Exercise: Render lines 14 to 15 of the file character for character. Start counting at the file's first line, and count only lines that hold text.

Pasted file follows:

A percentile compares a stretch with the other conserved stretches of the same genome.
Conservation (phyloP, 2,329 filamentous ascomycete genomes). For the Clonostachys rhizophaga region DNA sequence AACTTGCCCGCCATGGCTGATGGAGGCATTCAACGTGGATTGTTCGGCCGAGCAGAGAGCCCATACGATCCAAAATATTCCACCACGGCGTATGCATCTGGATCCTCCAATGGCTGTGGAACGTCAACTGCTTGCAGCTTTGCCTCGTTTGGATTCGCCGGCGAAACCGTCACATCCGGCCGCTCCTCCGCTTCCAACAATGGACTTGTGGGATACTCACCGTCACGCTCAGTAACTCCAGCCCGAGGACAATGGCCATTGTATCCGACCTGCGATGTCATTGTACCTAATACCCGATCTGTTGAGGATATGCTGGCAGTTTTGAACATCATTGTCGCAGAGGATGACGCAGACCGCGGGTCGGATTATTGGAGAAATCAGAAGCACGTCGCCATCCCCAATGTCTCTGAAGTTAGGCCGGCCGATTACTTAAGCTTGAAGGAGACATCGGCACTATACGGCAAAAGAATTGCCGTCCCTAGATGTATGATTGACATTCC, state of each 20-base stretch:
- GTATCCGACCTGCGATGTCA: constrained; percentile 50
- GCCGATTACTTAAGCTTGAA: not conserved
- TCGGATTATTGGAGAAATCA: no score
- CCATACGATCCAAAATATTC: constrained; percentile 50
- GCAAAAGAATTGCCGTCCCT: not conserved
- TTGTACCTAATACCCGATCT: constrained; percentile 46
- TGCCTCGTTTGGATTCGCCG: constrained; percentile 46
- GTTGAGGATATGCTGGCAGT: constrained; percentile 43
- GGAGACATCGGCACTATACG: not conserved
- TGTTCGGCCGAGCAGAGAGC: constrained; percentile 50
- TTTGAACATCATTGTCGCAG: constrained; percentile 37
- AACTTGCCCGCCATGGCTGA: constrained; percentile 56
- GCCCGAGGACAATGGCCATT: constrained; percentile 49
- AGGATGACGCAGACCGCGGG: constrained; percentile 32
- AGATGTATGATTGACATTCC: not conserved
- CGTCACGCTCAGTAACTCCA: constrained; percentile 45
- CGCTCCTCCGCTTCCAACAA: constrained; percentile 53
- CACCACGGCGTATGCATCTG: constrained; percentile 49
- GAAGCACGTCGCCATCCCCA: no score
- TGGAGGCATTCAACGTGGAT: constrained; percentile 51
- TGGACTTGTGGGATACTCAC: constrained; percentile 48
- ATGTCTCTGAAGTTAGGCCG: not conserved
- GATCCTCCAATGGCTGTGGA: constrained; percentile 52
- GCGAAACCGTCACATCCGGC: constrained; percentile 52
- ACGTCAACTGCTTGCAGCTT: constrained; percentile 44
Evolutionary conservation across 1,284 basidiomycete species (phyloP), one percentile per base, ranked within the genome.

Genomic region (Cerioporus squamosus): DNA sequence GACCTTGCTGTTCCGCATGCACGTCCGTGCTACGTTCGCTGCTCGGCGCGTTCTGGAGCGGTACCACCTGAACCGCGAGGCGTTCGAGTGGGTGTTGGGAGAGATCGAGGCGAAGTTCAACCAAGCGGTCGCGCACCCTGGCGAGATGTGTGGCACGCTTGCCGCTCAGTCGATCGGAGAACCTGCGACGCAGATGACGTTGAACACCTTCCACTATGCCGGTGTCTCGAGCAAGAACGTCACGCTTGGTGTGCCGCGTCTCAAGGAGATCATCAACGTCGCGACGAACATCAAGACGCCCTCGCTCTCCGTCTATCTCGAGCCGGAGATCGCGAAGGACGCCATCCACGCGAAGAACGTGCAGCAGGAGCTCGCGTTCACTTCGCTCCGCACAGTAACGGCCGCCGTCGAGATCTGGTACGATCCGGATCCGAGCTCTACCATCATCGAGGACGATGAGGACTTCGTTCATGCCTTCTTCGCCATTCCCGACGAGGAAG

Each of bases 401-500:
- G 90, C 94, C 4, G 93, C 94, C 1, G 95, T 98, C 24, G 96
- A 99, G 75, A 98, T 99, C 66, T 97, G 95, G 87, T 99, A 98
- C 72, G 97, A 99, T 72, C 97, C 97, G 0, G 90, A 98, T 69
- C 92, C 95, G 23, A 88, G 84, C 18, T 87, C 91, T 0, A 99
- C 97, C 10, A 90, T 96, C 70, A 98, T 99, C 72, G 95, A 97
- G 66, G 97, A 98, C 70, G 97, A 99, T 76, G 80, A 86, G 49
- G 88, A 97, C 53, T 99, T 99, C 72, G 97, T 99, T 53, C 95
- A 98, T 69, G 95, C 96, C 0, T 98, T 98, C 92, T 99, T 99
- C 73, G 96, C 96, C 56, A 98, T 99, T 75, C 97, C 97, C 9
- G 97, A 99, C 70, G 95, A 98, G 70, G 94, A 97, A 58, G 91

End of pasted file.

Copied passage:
- AACTTGCCCGCCATGGCTGA: constrained; percentile 56
- GCCCGAGGACAATGGCCATT: constrained; percentile 49